Life in Plastic, It’s Not Fantastic :: Barbie Movie Review

“It is literally impossible to be a woman,” Gloria tells Barbie. “You are so beautiful, and so smart, and it kills me that you don’t think you’re good enough. Like, we have to always be extraordinary, but somehow, we’re always doing it wrong.”

Gloria, America Ferrera’s character, had one of the best monologues I’ve heard in a movie in quite some time. It was empowering, uplifting, and moved some ladies to tears.

Free Dolls Barbie photo and picture

“I’m just so tired of watching myself and every single other woman tie herself into knots so that people will like us.”

Sadly, this message and others were lost in the film amidst so many nonsensical scenes, innuendos, and jargon.

This may not be a popular opinion, but the best part of the Barbie movie was getting dolled up in pink and spending time with my girlfriends. It was all downhill from there. The premise of the movie (I’d say spoiler alert, but this really isn’t riveting stuff) is all the Barbies and Kens live in Barbieland. The opening scene shows Barbie (Stereotypical Barbie, aka Margot Robbie) waking up perfectly coiffed, ‘fake brushing’ her teeth, showering with no water, and drinking invisible milk. She floats down to the ground from the second floor of her dreamhouse, ‘drives’ her car down the road, and waves to all the passersby as if she’s the Queen of Carnival. Barbies rule Barbieland, including the Supreme Court.

The Kens spend their days vying for the Barbies attention, unable to contribute anything meaningful but a firm physique and random serenade. Sounds odd, but this was the first thirty minutes or so of the film – the most entertaining part. I found it quite comical and nostalgic as someone who had a Barbie collection in the 80’s. When Barbie randomly develops cellulite (gasp!), she’s told she must travel to the real world and find the girl playing with her. She and Ken (Ryan Gosling) venture off to find the world is run by men, people are unhappy, and adulting sucks. Ken returns to Barbieland, turns it into ‘Kendom,’ and all the Barbies lose their sense of self. With the help of Gloria, the Barbies work together to reclaim Barbieland.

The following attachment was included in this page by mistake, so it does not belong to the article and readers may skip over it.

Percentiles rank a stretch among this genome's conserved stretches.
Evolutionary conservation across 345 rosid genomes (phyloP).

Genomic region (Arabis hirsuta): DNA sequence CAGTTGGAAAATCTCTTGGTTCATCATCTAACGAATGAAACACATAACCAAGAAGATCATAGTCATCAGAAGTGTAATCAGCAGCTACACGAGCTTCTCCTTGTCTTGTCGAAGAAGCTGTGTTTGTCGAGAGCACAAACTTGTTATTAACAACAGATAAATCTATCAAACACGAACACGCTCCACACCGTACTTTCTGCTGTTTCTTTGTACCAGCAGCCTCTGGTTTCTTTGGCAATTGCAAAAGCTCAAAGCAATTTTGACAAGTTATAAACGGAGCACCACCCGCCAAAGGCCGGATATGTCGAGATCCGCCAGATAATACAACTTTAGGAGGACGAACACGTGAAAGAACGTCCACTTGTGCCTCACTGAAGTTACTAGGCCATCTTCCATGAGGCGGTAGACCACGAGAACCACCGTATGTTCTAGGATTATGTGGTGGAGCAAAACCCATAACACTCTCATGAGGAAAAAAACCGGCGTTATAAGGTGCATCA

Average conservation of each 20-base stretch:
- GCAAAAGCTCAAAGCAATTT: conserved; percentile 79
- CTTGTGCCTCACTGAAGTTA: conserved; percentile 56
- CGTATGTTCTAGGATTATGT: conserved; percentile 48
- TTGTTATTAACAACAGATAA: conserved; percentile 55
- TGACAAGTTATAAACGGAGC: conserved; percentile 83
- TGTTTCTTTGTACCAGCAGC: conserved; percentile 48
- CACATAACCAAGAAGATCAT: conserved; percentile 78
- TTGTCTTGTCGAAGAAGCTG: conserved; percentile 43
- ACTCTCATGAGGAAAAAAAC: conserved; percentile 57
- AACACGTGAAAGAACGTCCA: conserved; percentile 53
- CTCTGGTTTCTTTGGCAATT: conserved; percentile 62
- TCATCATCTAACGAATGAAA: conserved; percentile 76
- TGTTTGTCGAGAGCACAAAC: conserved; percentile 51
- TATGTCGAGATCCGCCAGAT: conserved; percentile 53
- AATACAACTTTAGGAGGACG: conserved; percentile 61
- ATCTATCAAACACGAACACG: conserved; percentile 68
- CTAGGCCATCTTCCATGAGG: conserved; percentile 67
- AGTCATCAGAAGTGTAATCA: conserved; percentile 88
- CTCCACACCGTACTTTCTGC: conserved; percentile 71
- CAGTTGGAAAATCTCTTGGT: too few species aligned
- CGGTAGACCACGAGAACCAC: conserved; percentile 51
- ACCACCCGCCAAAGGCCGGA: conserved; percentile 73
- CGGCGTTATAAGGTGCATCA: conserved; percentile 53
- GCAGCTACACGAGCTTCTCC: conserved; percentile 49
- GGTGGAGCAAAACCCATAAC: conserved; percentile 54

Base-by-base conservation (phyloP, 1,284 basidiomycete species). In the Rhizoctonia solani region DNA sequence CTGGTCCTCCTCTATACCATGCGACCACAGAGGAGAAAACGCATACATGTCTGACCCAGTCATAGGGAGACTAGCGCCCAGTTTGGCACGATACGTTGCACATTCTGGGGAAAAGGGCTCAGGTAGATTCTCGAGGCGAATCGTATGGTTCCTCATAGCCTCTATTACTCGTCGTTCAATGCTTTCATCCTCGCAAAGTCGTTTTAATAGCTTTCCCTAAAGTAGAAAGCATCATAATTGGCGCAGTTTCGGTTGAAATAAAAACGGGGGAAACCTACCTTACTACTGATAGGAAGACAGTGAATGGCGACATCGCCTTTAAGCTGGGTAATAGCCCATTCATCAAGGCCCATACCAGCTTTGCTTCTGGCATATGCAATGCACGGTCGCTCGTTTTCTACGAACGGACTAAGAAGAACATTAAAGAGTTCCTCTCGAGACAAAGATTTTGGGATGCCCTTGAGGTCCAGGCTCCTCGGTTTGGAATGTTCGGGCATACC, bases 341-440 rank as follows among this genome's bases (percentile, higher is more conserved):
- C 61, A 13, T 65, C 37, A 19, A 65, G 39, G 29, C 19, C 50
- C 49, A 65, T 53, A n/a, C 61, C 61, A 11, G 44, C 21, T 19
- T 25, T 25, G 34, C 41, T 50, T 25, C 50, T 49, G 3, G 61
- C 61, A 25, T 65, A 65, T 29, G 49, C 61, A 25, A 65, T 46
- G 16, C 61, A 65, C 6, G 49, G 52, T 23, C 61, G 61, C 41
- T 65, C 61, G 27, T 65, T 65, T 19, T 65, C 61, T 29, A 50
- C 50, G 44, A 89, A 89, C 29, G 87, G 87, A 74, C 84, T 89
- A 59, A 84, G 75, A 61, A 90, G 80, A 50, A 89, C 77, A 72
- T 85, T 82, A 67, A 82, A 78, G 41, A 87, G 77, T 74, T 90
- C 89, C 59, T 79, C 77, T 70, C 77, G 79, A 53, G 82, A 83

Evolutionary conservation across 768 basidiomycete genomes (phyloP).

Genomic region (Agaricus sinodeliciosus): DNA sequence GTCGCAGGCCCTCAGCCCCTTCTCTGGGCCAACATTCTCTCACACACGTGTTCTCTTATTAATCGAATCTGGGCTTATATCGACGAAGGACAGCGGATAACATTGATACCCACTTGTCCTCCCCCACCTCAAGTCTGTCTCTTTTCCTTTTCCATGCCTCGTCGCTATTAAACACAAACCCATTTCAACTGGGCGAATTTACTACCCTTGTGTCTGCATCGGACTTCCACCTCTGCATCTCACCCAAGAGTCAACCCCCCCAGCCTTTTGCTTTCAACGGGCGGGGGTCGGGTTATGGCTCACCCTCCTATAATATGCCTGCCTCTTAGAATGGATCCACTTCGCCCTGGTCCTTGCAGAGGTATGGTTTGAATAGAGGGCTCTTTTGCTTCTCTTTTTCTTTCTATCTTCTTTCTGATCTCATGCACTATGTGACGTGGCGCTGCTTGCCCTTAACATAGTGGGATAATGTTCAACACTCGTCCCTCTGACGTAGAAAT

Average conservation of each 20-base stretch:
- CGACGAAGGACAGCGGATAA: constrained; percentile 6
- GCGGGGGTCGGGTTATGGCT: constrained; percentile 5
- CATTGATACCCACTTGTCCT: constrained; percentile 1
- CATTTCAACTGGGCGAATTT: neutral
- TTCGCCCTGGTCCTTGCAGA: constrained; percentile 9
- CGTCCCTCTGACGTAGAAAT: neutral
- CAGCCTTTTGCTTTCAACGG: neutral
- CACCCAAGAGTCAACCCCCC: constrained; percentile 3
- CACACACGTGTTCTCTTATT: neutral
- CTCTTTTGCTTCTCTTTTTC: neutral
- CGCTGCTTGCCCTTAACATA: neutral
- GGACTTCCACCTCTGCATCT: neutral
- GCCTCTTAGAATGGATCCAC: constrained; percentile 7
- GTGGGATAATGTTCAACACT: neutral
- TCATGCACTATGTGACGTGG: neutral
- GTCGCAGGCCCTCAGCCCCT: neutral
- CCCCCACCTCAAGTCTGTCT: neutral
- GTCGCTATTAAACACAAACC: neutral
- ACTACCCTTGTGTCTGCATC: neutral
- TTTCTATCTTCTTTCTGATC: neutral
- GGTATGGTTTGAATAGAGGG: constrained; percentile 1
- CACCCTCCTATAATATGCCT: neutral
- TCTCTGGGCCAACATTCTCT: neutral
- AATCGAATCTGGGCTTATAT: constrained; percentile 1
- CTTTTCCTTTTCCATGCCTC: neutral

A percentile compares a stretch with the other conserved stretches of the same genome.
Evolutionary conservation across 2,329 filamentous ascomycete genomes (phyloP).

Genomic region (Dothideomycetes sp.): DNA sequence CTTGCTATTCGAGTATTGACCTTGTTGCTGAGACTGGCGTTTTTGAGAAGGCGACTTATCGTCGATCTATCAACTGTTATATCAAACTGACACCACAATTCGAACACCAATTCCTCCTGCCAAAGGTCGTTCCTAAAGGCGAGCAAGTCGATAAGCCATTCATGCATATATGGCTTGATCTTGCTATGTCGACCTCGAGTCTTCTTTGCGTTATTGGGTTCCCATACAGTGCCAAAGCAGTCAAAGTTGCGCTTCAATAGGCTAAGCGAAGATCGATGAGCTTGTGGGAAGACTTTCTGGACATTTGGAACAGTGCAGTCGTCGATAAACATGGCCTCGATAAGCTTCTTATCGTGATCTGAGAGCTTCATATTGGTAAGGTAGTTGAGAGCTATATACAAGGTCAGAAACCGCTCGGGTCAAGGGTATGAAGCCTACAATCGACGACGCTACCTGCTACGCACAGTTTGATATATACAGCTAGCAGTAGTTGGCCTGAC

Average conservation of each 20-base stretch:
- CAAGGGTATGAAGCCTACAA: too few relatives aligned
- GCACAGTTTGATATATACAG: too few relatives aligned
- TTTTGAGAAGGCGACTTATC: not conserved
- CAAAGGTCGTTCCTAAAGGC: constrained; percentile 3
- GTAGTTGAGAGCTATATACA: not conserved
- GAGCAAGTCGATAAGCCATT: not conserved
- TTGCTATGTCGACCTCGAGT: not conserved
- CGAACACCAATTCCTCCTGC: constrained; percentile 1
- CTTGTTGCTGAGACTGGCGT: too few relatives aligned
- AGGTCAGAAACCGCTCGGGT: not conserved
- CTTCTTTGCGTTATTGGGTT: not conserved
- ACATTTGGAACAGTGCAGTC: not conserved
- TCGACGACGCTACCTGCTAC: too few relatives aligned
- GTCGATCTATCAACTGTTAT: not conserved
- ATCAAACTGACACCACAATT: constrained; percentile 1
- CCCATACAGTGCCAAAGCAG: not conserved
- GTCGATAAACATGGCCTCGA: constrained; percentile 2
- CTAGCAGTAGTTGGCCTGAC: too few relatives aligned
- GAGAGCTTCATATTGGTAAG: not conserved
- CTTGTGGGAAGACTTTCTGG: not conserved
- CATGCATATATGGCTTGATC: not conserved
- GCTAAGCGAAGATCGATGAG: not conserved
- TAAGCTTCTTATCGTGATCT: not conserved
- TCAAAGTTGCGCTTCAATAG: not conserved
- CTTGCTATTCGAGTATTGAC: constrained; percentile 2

Free Pink Shoes Wedding Shoes photo and pictureMissing the Mark

What I expected to be a girl power, uplifting film about feminism turned into an anti-male message wrapped in pink and cheesiness. Some scenes went off on such a tangent that any positive messaging was just lost. I will say Margot Robbie and Ryan Gosling played their characters well and garnered laughs out of me. However, when Barbie goes to the gynecologist in the end rather than a job interview, it was more of a ‘WTF’ moment. America Ferrera’s positive female-focused monologue just went down the toilet. As a 41-year-old woman, it left me wondering and feeling like I lost brain cells. If you have a young daughter, I imagine this film would be more confusing than empowering.

Bottom line for me – it could have been done better. The depiction of Barbieland was entertaining and fun, but it was not well balanced with what could have been a fantastic message about women. My takeaway is this: it’s cute and slightly odd at times, but I’d wait until this one is streaming. Spend your money on Haunted Mansion or Oppenheimer. You can still wear pink. <3


  1. Barbie was so relatable. Especially as a mother to a teen. Sometimes things are hard and lost in communication. Gloria and her daughter Sasha were able to come together at the end. This was such a real moment. Not only that but the jokes throughout were hilarious. The hard reality that women face daily made me so emotional. This movie gets 10/10 from me. I’m planning to go see it again.


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